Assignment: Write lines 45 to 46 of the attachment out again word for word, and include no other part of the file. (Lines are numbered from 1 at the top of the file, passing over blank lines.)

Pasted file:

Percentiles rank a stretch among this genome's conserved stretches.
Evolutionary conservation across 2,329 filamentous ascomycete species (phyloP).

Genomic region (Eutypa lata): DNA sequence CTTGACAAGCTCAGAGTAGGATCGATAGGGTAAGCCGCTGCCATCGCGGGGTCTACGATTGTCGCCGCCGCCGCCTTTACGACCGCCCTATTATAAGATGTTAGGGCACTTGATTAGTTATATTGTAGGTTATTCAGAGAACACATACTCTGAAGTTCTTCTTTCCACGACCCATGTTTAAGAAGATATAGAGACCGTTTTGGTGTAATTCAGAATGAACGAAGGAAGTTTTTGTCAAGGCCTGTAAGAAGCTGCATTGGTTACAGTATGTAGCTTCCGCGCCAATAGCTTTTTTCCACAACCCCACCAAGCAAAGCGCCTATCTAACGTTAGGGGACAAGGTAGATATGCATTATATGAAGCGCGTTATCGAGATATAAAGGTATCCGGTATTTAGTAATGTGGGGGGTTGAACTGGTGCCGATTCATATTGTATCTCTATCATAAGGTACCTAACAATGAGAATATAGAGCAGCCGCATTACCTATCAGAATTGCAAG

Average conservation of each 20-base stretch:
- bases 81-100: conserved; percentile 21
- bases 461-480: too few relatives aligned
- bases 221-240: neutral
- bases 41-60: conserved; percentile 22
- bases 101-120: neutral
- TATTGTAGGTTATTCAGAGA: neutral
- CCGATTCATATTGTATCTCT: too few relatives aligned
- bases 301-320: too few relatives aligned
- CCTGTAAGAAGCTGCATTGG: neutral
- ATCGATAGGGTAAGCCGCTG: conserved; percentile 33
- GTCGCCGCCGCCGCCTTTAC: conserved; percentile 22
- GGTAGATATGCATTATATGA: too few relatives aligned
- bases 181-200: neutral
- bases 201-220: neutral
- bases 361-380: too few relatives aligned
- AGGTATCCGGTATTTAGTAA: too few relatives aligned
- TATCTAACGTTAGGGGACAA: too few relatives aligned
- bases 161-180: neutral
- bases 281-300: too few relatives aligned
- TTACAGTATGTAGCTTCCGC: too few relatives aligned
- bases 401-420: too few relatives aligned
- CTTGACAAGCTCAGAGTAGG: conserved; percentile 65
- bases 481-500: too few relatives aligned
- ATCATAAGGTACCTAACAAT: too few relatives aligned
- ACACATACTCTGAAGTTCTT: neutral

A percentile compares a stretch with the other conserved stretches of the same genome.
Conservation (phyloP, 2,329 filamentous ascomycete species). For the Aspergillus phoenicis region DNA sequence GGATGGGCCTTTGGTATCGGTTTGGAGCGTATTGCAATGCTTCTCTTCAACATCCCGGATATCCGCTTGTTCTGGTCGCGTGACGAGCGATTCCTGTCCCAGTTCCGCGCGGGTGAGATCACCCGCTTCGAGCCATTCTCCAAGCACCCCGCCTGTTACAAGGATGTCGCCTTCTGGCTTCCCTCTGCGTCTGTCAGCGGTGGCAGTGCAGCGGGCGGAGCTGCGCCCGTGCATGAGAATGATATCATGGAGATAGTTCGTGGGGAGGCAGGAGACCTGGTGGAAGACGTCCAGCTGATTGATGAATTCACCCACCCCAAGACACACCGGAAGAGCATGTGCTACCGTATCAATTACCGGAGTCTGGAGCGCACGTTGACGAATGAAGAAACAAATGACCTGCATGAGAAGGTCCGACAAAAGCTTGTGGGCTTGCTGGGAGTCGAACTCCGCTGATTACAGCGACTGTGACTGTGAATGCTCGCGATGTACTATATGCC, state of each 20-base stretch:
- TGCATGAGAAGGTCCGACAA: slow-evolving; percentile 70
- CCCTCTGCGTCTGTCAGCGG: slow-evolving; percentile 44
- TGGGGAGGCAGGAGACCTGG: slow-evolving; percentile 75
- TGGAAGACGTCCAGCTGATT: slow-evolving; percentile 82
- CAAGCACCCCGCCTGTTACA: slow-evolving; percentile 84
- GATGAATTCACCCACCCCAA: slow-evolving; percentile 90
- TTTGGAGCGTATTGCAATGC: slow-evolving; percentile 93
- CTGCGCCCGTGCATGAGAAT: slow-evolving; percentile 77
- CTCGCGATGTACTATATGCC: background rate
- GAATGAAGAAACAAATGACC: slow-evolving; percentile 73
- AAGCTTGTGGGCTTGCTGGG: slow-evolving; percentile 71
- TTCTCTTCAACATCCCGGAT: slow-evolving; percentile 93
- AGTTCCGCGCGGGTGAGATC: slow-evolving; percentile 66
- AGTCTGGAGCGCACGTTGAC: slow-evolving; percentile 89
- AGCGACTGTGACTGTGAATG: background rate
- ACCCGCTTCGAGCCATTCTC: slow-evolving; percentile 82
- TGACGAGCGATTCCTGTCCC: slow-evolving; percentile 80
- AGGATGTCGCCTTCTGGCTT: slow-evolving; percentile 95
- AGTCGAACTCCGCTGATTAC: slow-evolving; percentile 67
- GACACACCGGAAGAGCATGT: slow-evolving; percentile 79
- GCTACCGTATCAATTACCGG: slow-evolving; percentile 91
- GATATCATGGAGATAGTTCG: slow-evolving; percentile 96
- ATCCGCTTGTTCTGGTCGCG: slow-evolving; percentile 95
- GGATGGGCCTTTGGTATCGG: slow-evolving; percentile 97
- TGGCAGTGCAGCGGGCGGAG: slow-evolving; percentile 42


- AGTCTGGAGCGCACGTTGAC: slow-evolving; percentile 89
- AGCGACTGTGACTGTGAATG: background rate